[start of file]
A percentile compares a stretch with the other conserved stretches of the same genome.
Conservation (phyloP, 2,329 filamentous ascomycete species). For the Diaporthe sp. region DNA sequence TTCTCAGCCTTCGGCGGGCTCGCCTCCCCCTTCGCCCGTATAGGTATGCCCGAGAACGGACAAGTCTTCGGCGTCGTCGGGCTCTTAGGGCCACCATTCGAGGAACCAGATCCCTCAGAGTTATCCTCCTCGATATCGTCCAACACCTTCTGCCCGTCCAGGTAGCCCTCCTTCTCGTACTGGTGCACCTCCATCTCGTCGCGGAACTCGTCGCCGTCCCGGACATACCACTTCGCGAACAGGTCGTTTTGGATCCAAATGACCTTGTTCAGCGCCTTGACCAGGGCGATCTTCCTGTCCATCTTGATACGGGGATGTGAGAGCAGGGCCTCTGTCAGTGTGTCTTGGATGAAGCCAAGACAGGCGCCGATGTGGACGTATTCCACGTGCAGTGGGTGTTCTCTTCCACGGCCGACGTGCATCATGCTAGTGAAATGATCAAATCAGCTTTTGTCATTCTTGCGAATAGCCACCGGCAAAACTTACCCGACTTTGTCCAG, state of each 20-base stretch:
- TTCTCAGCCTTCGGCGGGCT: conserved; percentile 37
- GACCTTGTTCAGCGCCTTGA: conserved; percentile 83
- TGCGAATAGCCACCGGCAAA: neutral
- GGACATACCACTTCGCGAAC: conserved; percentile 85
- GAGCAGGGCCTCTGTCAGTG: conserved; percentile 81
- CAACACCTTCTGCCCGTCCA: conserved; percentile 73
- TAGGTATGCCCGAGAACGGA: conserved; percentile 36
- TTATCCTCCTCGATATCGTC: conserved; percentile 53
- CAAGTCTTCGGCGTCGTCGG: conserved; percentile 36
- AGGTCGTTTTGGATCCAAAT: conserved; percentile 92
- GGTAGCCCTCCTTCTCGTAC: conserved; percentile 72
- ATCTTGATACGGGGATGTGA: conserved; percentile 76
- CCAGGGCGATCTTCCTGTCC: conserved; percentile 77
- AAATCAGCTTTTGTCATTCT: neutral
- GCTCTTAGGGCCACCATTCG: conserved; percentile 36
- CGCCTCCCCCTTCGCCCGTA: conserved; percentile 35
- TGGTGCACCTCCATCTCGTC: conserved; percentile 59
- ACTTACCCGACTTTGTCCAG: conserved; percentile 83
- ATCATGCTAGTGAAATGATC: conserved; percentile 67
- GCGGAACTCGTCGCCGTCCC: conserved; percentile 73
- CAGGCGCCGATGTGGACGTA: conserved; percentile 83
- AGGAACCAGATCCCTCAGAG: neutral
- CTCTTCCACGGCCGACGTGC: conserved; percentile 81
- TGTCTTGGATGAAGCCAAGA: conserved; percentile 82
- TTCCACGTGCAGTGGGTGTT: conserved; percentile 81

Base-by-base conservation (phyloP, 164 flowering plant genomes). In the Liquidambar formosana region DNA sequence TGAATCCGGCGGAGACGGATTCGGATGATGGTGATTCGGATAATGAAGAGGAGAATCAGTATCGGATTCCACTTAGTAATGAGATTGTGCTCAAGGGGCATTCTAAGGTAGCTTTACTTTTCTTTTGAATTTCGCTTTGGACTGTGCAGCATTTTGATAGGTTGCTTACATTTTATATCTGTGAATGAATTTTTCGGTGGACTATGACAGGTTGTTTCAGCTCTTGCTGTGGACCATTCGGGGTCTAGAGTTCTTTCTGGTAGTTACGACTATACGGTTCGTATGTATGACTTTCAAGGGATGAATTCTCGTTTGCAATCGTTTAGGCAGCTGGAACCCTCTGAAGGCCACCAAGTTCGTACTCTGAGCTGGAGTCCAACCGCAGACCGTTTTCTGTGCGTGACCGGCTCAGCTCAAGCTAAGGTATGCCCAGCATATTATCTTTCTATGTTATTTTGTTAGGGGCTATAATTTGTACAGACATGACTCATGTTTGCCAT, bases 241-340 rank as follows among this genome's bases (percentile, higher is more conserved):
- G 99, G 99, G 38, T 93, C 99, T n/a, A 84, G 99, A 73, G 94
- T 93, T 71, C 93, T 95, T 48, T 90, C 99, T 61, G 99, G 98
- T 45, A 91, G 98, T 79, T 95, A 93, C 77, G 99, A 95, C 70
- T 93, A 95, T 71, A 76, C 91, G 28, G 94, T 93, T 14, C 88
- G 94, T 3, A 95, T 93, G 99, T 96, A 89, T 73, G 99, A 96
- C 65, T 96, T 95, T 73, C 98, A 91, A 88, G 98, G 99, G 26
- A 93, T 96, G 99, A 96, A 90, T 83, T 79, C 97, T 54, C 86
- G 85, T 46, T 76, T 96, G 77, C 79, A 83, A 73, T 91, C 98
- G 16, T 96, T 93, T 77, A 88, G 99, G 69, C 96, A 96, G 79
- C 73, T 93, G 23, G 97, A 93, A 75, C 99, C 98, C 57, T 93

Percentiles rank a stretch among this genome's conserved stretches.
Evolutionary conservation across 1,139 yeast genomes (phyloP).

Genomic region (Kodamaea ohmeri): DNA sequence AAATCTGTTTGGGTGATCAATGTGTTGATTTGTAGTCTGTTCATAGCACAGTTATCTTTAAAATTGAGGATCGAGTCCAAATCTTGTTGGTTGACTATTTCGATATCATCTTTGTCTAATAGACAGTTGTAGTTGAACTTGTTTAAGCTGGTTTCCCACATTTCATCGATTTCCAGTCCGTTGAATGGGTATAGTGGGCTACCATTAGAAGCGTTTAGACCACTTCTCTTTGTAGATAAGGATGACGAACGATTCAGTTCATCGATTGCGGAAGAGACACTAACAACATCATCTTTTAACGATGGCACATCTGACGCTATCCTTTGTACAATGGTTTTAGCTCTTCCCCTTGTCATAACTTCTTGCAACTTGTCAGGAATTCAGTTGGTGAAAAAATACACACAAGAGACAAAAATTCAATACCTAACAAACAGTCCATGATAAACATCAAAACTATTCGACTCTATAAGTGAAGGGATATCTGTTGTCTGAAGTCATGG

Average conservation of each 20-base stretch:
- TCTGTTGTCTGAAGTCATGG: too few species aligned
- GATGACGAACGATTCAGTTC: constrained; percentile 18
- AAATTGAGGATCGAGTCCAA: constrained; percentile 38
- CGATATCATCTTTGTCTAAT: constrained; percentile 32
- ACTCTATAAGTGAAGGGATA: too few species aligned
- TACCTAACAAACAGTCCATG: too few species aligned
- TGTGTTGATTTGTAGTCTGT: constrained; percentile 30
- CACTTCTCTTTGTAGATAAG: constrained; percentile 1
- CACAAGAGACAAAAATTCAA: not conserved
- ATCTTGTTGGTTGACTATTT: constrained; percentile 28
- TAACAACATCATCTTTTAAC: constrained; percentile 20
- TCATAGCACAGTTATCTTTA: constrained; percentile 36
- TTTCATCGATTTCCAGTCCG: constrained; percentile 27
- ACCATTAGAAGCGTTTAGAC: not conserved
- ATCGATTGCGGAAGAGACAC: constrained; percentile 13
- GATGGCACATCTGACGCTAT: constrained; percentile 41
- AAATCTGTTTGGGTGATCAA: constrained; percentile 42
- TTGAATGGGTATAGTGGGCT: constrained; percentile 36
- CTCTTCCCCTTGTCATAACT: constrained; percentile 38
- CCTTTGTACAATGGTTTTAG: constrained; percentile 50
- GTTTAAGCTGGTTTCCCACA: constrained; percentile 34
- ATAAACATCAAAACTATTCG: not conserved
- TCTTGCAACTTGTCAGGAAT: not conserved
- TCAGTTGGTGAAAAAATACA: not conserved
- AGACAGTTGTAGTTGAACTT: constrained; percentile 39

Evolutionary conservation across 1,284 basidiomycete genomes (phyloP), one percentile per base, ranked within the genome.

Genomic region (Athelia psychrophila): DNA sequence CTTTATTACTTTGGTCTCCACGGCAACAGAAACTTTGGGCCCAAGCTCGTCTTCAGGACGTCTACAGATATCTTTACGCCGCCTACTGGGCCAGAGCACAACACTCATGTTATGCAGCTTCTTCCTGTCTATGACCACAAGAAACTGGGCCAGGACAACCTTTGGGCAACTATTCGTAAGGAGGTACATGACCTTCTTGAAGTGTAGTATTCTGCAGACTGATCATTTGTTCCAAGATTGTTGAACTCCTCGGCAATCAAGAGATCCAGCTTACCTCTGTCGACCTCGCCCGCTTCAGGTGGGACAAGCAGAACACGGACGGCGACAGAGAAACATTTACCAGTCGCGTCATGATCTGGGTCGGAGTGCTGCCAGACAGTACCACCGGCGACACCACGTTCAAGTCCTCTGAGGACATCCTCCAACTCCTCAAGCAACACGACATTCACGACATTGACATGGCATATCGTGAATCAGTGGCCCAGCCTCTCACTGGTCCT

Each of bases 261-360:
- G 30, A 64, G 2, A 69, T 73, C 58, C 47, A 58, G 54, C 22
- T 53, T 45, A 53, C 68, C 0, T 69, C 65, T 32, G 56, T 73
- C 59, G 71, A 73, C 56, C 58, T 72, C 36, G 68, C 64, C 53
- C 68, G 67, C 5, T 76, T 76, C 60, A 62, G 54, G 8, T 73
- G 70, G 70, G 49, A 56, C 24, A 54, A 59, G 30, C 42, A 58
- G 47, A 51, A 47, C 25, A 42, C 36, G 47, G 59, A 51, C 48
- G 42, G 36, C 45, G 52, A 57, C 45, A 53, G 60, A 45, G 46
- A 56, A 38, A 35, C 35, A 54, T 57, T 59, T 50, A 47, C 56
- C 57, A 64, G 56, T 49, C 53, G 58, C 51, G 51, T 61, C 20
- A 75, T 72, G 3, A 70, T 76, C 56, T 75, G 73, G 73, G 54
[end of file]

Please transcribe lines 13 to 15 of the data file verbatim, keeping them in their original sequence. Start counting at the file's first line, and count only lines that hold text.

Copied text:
- GGTAGCCCTCCTTCTCGTAC: conserved; percentile 72
- ATCTTGATACGGGGATGTGA: conserved; percentile 76
- CCAGGGCGATCTTCCTGTCC: conserved; percentile 77